I've been sitting on the steps of St. Joseph's Roman Catholic Church for an hour now. It's beautiful, you know, in that classical sort of way. It's Gothic buttresses will haunt my dreams, they have for awhile even though I've never seen the place before. I hate that I know all about it from my teacher's lectures; I want, for once, to be introduced to something not as a thing of beauty or despairing beauty(for, in fact, isn't everything a thing of beauty, if you consider both natural and despairing beauty), but just as whatever it is. Take, for example, this church. Why can't I just see this church as a church? Why must it be St. Joseph's Roman Catholic Church with the intense Gothic architecture copied from some of the more famous Cathedrals in France? A homeless man walks up a few steps and approaches me slowly. A few feet away, he asks for spare change. I reach in my back pocket, rearing to give him a couple wrinkled bills, but I tell him to get away as soon as I remember that I'm dirt broke, have been for awhile.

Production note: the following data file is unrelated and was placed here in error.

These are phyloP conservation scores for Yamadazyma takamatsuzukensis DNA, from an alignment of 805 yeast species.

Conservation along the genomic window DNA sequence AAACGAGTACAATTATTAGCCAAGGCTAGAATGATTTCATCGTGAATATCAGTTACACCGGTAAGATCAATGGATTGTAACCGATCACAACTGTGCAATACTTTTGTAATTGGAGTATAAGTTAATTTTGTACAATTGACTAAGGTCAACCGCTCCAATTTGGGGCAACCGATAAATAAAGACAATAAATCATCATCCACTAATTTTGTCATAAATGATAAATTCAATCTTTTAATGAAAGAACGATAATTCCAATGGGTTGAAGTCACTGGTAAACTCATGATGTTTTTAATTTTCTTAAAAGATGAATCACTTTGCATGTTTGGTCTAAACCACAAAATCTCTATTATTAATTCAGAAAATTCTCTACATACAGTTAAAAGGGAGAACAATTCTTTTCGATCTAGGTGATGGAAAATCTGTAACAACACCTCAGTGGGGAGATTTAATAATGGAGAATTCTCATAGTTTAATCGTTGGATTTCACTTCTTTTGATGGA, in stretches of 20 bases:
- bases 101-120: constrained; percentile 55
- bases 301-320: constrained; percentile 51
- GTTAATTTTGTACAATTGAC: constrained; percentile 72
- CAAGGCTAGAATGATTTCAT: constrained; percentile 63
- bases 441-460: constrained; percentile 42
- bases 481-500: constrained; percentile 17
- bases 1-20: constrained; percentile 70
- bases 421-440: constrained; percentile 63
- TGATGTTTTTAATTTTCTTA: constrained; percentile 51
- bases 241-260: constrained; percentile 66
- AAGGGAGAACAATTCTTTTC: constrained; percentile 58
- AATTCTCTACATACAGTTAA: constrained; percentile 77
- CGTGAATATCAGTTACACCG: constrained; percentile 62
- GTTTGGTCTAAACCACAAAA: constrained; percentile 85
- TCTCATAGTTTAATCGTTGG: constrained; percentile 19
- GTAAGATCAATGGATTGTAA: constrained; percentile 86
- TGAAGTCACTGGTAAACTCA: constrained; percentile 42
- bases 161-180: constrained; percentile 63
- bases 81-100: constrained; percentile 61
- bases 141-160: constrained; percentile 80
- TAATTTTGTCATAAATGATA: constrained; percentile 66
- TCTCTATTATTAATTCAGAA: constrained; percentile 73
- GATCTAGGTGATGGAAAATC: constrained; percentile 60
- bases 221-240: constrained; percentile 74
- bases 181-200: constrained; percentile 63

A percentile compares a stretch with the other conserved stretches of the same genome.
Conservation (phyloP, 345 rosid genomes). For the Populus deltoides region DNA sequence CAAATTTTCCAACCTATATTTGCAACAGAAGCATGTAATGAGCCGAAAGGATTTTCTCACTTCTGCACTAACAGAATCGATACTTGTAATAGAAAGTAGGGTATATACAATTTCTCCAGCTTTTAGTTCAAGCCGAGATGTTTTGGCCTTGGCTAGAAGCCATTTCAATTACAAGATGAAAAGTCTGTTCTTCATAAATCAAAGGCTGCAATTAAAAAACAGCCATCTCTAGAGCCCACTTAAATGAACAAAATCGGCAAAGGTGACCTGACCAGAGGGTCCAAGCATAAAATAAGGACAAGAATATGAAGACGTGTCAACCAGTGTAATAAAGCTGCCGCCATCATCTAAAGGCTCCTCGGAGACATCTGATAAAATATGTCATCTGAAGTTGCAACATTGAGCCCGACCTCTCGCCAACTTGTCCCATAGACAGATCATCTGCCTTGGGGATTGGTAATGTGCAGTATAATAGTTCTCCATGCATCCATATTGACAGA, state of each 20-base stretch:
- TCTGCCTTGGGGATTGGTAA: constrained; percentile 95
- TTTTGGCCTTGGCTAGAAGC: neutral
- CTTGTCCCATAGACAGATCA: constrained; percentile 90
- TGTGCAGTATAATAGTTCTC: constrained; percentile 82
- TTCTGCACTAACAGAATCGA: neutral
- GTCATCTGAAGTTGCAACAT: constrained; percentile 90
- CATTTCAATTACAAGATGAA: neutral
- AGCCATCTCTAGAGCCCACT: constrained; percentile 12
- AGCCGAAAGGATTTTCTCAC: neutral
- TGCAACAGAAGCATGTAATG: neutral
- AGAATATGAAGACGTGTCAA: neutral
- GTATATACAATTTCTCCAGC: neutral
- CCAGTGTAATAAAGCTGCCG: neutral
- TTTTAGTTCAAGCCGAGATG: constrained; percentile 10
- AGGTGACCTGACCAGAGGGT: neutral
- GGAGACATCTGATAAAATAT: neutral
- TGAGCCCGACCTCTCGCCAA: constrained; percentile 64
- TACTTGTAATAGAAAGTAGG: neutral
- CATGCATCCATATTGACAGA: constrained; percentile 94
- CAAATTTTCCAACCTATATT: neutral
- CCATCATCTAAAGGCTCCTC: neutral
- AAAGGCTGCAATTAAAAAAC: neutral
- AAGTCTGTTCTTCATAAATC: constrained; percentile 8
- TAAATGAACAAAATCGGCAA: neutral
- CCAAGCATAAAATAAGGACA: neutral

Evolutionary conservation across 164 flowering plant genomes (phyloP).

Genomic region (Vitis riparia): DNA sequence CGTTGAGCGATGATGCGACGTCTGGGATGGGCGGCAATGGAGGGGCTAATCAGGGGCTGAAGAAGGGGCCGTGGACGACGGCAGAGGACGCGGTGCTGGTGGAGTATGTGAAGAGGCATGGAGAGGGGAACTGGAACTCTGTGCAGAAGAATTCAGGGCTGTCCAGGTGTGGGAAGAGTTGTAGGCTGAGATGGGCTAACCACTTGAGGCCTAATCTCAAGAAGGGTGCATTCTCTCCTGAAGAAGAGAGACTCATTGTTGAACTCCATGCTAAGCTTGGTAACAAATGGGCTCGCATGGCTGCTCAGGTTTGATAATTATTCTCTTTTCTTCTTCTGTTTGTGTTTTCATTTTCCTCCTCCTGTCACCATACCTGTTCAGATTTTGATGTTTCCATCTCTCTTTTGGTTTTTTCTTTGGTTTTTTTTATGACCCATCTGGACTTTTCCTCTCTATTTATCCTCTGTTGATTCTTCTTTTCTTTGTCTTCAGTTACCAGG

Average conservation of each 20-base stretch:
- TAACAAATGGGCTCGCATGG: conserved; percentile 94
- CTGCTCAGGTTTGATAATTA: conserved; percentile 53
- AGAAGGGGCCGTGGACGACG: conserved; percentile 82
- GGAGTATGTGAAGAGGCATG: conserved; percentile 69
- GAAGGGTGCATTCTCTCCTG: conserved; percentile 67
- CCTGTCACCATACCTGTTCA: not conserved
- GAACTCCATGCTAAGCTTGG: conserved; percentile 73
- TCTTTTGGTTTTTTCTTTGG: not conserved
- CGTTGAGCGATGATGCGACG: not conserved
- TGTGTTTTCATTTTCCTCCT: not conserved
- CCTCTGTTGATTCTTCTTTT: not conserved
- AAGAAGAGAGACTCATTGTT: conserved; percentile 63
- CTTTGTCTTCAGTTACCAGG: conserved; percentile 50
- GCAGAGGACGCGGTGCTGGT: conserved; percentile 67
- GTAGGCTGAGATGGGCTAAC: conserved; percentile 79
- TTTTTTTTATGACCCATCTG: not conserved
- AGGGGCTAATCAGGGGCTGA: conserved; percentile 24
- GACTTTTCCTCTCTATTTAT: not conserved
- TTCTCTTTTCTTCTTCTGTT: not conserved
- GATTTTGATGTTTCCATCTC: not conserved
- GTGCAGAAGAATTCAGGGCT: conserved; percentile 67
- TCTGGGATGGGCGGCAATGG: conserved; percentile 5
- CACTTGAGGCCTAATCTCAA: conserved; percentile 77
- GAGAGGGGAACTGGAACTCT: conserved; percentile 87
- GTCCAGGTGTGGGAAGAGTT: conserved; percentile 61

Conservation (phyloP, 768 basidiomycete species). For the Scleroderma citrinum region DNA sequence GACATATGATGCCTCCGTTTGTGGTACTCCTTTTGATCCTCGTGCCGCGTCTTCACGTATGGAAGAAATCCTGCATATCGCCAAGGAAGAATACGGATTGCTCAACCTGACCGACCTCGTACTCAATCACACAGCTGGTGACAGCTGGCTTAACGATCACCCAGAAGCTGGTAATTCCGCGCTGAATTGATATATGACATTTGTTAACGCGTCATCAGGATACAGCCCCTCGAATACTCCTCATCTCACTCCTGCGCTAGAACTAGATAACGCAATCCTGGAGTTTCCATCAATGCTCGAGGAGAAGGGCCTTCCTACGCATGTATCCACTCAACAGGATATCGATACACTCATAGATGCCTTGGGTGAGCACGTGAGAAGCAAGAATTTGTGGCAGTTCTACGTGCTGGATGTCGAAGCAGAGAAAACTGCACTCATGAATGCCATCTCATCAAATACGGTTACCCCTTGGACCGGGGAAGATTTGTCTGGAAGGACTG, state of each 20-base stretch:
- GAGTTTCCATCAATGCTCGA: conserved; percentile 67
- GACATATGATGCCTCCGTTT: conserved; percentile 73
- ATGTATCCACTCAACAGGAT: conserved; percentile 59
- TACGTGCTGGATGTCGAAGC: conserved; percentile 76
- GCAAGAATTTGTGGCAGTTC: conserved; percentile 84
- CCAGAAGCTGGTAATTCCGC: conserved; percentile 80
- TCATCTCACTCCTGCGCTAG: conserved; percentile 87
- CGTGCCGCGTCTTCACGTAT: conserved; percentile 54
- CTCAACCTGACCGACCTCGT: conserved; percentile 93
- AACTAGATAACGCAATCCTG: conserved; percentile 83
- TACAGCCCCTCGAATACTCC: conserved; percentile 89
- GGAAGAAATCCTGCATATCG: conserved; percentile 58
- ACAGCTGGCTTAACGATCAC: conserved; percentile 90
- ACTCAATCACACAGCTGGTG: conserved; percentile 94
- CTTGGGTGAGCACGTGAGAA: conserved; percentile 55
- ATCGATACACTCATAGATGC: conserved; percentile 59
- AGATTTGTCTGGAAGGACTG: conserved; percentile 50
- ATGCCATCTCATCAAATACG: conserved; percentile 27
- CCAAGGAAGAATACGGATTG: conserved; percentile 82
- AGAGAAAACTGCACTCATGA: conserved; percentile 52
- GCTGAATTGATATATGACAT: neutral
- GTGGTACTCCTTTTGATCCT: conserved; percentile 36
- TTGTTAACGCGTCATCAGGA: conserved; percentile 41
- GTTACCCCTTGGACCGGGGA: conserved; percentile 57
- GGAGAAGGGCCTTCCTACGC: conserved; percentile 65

When he persists, and even calls me "son," I run quickly into the sanctity of the building. It's eerily quiet, like a book, like all books (I read that somewhere, but it's not worth it to try to think where I read it, I no longer read), and I very suddenly realize that I haven't heard the sound of quiet in far too long. I duck into a pew a few ahead of and on the opposite side of the only other occupant, an 80+ year old women praying the Rosary with shaky fingers. I wish I had a Rosary; it seems I've forgotten how to pray. I don't know whether to kneel or not (the old woman isn't, but then again, she might not be able to, she's pretty old), but I figure God can hear me from wherever I am. If I remember this correctly, all I have to do is start talking in my head, and that's praying. Alright. Here goes.